Book review: The Passion Paradox, Brad Stulberg and Steve Magness

If you want some basic, good quality health and wellbeing advice then Brad Stulberg is your guy. His twitter feed (@BStulberg) is full of simple common sense and his articles, while always evidence based, are written in a way you actually want to read. He turns the driest of journal papers into actionable advice.

I figured the book he has recently written with Steve Magness (a running coach) would be good. And it is. It looks at Passion; a characteristic many of us have for something in our lives; either a sport, a hobby, an idea, a thing or a ideology. It highlights the benefits of that passion but also shows where it can all go horribly wrong when we take it too far.

Almost every athlete I work with as a sport psychologist has immense passion for their sport and initially I thought this was necessary. But spend a few years with athletes and you see that it is those who overdo that passion; who make it their entire self-identity, become obsessive, and who block out other things in their lives who struggle the most. We can be too passionate, and when we are, the thing that used to give us such joy starts to elicit misery.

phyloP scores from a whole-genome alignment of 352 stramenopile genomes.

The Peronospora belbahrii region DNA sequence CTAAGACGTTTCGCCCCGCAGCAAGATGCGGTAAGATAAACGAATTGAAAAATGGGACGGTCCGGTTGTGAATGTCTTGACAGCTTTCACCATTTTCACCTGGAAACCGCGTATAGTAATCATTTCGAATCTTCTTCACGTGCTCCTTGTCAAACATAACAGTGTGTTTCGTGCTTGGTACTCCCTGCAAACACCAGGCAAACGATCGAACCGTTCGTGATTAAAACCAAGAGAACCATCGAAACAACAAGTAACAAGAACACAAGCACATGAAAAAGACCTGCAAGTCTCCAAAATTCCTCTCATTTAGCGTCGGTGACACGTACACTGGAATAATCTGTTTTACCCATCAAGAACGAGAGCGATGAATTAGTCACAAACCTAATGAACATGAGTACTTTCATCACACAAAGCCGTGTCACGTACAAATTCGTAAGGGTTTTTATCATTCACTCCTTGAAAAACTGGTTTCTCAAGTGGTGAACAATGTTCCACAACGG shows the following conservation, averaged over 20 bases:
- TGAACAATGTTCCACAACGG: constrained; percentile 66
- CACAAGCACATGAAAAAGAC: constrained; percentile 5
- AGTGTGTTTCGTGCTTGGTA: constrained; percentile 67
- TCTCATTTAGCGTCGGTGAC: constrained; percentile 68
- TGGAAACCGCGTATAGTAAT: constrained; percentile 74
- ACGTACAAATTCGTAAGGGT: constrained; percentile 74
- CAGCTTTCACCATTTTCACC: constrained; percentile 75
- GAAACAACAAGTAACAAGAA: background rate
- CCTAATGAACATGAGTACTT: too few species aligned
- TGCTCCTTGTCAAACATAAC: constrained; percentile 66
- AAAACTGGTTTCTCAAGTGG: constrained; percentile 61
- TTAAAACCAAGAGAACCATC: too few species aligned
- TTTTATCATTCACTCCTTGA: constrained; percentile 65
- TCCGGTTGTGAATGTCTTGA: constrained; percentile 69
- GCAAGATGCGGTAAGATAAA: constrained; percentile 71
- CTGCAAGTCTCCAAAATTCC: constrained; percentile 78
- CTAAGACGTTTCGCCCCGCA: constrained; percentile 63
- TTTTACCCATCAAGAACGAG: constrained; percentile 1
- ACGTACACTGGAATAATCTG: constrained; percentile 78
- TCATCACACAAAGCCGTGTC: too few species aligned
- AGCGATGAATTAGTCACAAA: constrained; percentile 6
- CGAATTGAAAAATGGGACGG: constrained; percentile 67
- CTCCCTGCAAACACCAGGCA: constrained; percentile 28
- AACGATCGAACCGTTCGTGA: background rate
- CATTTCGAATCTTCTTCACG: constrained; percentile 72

Stulberg and Magness’s book takes us through these pros and cons of passion and helps us to shape our own passion in a way which provides balance and success so we have a genuine choice about what we do with our passion.

I really liked the box out advice sections (the Passion Practices) which make the book really usable. Other elements (like short sections on self-distancing) were also great to give instant accessible research outcomes we can instantly apply to ourselves.

I felt reassured the authors promote mastery mind sets (so managing to master the process rather than focusing on the outcomes) as this is a message I use all the time with athletes and can make a real difference to their enjoyment of sport. I also love the focus on fear which can sometimes push our passion projects. Many pop-psychology books are so focused on the positive they ignore what fuels many of us – our fears.

The book is really easy to read, instantly applicable to your own passion and very much needed in a world that idolises passion way beyond a level that is healthy.

Leave a Reply

Fill in your details below or click an icon to log in:

WordPress.com Logo

You are commenting using your WordPress.com account. Log Out /  Change )

Google photo

You are commenting using your Google account. Log Out /  Change )

Twitter picture

You are commenting using your Twitter account. Log Out /  Change )

Facebook photo

You are commenting using your Facebook account. Log Out /  Change )

Connecting to %s